For the first time, TV streaming devices surpassed legacy pay TV devices in weekly reach in the U.S., with 65% of adults aged 18-49 streaming TV vs. 63% watching legacy pay TV. Being the market leader, Roku should benefit considerably from this growing trend.

According to Nielsen statistics, adults aged 18- 49 spent 45% of their TV time streaming, yet it is estimated that advertisers spent just 18% of their U.S. TV budgets on streaming in 2021. This means there is still significant room for Roku to grow its average revenue per user (ARPU), as advertisers shift their budgets from legacy to streaming TV.

4. International Expansion 

While Roku is the #1 TV streaming platform in the United States, Mexico, and Canada by hours streamed, it remains far behind other companies across the rest of the world. In 2021, Roku expanded into Germany with its player business and launched new Roku TV models in the United Kingdom, Brazil, Mexico, Chile, and Peru. In international territories, Roku aims to focus on building scale first, increasing customer engagement, and ultimately driving monetization.

Roku has not established a meaningful presence in Asia yet, and it holds single-digit market shares across the other four regions. Therefore, it could be very difficult for Roku to challenge Samsung, Alphabet’s Google, and other entrenched leaders as it attempts to reduce its overall dependence on the slower-growth U.S. market.

As the penetration of the internet and Smart TVs increases in developing economies such as Africa and the Middle East countries, it will also offer immense opportunities for the expansion of Roku’s total addressable market.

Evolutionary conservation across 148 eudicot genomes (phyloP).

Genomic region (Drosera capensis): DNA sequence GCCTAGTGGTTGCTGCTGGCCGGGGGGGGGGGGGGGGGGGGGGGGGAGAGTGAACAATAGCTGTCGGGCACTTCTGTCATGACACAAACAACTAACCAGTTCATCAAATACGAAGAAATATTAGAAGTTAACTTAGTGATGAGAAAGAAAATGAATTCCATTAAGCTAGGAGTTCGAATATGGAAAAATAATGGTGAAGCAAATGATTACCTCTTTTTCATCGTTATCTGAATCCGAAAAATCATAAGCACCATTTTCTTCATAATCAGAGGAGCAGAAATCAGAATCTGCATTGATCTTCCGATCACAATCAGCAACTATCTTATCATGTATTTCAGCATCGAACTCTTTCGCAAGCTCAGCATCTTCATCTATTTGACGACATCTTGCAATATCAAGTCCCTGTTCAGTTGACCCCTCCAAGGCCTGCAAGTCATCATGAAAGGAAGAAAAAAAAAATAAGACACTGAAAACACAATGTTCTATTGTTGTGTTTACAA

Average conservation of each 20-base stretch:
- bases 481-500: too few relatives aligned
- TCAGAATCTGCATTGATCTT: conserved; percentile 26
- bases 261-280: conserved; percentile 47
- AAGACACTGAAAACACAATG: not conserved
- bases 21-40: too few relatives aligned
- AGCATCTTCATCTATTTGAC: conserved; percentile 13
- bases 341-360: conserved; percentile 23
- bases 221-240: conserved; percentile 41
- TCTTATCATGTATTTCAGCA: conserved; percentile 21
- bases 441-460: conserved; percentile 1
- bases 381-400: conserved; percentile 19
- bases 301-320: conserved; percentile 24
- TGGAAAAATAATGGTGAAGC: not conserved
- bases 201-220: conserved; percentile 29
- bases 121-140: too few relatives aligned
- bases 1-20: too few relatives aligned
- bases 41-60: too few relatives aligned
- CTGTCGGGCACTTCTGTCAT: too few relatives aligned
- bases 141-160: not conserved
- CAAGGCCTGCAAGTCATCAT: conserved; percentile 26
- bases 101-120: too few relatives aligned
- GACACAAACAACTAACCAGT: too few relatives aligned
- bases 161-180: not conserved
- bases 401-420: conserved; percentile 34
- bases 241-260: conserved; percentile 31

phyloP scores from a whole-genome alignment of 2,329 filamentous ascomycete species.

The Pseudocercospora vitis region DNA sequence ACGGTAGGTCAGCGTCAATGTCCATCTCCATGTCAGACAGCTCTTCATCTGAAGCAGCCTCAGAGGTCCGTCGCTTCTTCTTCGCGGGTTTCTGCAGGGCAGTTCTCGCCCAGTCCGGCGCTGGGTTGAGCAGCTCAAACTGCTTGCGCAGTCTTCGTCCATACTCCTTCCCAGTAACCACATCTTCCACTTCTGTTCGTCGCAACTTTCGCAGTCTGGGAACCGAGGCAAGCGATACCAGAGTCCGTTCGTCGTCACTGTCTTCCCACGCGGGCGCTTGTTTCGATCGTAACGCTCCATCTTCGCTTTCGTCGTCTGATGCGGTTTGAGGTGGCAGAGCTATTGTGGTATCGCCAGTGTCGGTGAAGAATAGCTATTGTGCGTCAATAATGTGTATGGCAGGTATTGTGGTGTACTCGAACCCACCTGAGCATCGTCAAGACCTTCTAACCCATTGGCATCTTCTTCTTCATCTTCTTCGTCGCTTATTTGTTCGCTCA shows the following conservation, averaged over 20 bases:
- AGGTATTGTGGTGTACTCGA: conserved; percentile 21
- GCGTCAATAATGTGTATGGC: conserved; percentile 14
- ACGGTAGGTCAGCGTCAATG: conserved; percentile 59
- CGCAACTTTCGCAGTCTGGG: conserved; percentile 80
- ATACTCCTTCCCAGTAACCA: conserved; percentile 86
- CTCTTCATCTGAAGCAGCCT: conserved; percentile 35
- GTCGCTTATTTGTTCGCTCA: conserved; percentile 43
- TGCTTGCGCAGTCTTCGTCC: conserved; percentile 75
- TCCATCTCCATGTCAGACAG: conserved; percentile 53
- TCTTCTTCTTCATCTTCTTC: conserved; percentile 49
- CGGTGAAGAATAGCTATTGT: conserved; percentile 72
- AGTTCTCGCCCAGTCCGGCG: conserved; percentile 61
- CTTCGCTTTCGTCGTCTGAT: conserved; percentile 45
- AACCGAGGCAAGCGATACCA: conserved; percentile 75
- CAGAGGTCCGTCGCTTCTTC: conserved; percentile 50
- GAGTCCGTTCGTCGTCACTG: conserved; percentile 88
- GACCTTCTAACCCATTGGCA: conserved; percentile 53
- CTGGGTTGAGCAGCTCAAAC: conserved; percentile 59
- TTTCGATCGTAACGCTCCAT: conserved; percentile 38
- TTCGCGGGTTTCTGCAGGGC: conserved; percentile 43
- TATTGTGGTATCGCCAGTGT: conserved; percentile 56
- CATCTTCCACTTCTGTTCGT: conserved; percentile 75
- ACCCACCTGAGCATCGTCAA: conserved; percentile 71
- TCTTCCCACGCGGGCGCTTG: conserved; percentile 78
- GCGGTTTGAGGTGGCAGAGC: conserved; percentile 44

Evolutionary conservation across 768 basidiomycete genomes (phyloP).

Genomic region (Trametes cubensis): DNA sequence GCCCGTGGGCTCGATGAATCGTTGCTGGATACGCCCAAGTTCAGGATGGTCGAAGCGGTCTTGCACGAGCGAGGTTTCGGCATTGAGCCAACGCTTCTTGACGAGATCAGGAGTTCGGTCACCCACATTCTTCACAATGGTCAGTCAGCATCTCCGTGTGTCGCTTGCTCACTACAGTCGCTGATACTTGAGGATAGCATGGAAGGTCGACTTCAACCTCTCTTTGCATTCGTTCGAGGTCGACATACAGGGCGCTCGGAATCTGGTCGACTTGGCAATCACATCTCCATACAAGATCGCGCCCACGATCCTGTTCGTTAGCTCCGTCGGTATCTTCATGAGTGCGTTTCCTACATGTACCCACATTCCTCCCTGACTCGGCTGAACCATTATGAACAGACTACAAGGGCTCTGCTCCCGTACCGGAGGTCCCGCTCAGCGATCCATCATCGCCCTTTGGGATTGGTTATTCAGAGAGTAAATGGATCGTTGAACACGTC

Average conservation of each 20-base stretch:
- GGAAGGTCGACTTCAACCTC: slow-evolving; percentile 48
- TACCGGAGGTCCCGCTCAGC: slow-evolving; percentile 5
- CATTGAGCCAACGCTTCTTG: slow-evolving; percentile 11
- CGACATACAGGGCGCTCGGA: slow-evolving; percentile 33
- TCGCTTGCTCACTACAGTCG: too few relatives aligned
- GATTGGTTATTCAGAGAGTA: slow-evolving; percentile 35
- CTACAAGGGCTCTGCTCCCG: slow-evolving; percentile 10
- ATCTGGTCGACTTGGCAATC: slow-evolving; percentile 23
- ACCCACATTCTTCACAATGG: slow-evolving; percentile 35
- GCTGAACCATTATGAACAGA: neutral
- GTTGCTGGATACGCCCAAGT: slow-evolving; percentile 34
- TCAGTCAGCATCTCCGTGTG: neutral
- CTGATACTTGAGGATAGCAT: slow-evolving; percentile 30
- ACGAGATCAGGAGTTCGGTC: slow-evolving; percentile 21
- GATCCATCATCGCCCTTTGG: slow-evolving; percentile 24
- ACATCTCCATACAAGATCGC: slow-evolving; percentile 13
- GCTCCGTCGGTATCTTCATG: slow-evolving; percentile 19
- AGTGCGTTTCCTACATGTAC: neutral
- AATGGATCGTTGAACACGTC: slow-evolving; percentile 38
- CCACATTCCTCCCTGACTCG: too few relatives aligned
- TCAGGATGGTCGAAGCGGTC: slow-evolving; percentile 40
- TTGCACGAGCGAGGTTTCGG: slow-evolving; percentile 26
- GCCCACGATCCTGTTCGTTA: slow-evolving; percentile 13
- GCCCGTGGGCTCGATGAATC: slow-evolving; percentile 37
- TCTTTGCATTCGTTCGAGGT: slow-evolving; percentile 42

Key Metrics

Number of Buyers

Roku had 60.1 million and 51.2 million active accounts as of December 31, 2021, and 2020, respectively reflecting an increase of 17%. The number of users has also increased exponentially over the years.

Hours Streamed

Roku streamed 73.2 billion and 58.7 billion hours during the years ended December 31, 2021, and 2020, respectively reflecting an increase of 25%.

Average Revenue per User 

ARPU was $41.03 as of December 31, 2021, as compared to $28.76 as of December 31, 2020.

Financials

Roku announces its financial results in two reportable segments: the platform segment and the player segment. Player revenue is generated primarily from the sale of streaming players and audio products. The remaining revenue is all categorised under platform revenue. Platform revenue is generated mainly from the sale of digital advertising, the sale of Premium Subscriptions, and licensing arrangements with service operators and TV brands.

Revenue Breakdown

Currently, its platform and player revenue makes up about 83% and 17% of total revenue respectively.

All of the profits, however, come from platform revenue.

Revenue for Roku had an average 52.4% CAGR from 2017 to 2021. For the next few years, Roku is expected to report excellent revenue growth at a CAGR of 24.31% while returning to profitability by FY2025.

Net income 

Roku recently returned positive net income in 2021.

Free cash flow

Roku has been free cash flow positive since 2020.

Risks

1. Competition